According to one person employed at a start-up “Leadership thinks what people want is to have the forum to break down or talk, but that’s backward.  People don’t want to really open up to their colleagues, and if they did, they probably wouldn’t do it at a company workshop.”

It seems that these resources are not offering quite the right kind of help that is needed.

The need for adjustment

Nevertheless, Barbara Harvey acknowledges that these programs are a positive step forward. But she feels that they don’t quite go far enough in addressing the root causes of these mental health issues.   She feels that they are offering solutions to help people already in distress.  She says “If you’re not doing that alongside creating a supportive work environment, then you’re not resolving the problem, you’re just putting a plaster on it. The two have to go hand-in-hand.”

The answer is to instigate policies such as flexible working hours and working to create better relationships between teams, employees and their managers. These mindfulness programs should be combined with regular assessments on workloads and the resources workers have to finish them to ensure they are compatible to the lowering of stress and anxiety.

A study recently carried out by Barbara Harvey and her team reported 6 factors that stood out in making a supportive environment in the workplace.  These covered things from work-life balance right through to how comfortable a worker feels to opening up about any mental health issues to colleagues and managers. Harvey says, “In supportive organizations, the incidence of mental health issues dropped by 40% and workers there felt almost twice as likely to be able to cope with the everyday stresses of work”.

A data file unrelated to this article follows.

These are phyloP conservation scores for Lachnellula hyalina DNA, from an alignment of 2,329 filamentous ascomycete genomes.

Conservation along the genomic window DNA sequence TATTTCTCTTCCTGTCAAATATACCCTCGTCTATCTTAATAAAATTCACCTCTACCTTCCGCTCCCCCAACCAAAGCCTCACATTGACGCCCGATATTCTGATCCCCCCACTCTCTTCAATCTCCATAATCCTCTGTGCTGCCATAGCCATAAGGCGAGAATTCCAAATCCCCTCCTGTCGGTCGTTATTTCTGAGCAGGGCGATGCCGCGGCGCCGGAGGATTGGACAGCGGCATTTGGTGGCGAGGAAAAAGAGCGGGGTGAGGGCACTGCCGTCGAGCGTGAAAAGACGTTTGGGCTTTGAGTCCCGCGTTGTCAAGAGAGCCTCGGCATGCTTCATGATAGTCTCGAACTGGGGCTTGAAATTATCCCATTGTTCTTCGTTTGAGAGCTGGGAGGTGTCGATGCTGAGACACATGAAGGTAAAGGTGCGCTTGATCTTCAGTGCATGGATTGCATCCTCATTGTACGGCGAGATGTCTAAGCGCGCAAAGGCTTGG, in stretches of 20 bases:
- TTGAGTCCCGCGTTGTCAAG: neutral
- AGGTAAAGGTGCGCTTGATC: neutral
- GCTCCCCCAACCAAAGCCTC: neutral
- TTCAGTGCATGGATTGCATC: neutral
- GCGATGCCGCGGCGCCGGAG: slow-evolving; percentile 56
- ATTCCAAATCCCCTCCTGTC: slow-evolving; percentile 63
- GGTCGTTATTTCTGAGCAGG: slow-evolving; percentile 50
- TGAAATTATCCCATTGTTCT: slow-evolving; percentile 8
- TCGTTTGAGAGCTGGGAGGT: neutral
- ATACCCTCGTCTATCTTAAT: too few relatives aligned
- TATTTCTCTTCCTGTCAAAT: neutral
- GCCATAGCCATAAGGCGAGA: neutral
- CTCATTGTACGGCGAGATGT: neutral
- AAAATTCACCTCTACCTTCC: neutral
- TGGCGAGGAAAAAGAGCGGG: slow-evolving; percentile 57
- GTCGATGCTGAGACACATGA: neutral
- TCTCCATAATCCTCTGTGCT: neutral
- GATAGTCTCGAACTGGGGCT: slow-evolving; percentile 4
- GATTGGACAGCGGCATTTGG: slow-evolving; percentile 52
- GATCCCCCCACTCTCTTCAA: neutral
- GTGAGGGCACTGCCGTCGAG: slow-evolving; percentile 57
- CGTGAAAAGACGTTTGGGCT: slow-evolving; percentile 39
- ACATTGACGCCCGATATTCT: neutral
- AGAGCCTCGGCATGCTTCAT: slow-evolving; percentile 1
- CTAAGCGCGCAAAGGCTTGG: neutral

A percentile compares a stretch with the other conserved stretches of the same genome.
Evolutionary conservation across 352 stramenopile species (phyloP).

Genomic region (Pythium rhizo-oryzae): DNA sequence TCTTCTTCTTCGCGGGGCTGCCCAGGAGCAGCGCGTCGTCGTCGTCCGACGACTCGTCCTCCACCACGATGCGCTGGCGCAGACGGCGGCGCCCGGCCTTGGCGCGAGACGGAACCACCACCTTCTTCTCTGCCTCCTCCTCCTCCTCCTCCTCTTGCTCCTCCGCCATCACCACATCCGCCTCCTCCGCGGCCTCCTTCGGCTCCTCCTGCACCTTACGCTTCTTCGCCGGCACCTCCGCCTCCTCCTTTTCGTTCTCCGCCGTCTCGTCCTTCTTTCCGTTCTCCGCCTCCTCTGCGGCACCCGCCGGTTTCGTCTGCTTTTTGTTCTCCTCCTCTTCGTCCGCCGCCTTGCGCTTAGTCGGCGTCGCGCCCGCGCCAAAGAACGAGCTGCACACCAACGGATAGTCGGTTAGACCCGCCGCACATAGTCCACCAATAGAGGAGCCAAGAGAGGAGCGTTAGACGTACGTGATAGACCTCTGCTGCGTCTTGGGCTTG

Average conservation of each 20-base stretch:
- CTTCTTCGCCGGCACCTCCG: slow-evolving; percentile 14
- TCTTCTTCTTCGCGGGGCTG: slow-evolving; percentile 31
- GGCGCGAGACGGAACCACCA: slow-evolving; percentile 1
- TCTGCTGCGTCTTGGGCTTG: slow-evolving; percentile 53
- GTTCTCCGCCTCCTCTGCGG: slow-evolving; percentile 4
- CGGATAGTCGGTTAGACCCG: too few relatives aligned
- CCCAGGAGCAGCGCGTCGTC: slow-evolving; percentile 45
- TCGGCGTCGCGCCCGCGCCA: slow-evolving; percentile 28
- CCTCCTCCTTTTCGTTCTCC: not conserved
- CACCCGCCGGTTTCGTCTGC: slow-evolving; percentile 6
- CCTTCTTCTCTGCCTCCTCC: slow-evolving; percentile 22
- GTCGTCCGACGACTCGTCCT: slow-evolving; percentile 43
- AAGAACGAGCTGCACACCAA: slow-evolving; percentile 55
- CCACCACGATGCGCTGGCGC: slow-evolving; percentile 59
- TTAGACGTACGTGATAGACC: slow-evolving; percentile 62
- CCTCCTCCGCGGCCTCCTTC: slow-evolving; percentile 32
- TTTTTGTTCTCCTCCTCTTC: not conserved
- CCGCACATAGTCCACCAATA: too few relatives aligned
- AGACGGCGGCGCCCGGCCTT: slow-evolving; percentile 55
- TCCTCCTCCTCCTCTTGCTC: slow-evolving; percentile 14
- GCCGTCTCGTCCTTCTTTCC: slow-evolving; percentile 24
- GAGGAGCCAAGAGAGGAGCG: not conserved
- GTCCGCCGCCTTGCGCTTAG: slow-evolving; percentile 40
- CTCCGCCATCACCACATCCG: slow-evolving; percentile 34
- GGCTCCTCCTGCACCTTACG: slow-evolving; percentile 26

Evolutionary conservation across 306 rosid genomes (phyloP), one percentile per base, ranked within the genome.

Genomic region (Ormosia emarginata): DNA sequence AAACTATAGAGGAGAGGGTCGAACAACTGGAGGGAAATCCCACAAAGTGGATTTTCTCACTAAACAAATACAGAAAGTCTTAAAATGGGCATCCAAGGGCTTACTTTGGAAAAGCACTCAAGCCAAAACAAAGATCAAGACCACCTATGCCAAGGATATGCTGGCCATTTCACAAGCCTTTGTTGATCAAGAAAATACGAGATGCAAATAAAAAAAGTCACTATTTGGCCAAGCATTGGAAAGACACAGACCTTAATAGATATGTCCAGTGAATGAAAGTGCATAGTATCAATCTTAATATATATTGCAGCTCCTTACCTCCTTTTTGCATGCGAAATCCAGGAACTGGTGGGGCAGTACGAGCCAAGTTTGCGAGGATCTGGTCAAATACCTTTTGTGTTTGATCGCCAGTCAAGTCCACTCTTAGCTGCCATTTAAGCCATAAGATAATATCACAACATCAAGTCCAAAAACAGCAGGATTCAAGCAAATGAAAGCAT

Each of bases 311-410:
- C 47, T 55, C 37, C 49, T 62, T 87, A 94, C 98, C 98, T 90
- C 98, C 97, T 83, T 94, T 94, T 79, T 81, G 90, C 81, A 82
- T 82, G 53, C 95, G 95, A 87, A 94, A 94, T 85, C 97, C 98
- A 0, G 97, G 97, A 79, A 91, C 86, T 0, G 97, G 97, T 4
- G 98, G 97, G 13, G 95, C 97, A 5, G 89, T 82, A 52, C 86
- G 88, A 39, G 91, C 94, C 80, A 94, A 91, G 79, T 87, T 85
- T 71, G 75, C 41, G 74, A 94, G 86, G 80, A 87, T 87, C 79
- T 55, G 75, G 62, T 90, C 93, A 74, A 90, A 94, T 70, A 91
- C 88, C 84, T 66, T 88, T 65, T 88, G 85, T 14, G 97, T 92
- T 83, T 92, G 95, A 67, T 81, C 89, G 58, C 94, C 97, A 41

This extras support may indeed lead to workers being more willing to take advantage of other wellness resources offered by the company.  The report found that in those organizations that were more supportive workers were more likely to be open to asking for help and assistance.

However, the real issue may be that real changes need to be made in building work cultures that will promote good mental health.  This would involve structural change.

According to Harvey “In the most supportive workplaces, individuals were four times more likely to say, ‘work is good for my mental health’. So much of what work offers is good for our mental state.  It gives us a sense of purpose, camaraderie, connection, a feeling we’re achieving something.  If you can manage stress, and you’re given the resources you need, you get these places that are actually really good for you.”

So, fewer working hours, with enough salary to cover childcare and food bills.  The appropriate level of resources needed to complete a job and a place where a worker feels safe to talk about any difficulties that may arise.

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Jennifer Alvarez is an investigative journalist and is a correspondent for European Union. She is based in Zurich in Switzerland and her field of work include covering human rights violations which take place in the various countries in and outside Europe. She also reports about the political situation in European Union. She has worked with some reputed companies in Europe and is currently contributing to USA News as a freelance journalist. As someone who has a Masters’ degree in Human Rights she also delivers lectures on Intercultural Management to students of Human Rights. She is also an authority on the Arab world politics and their diversity.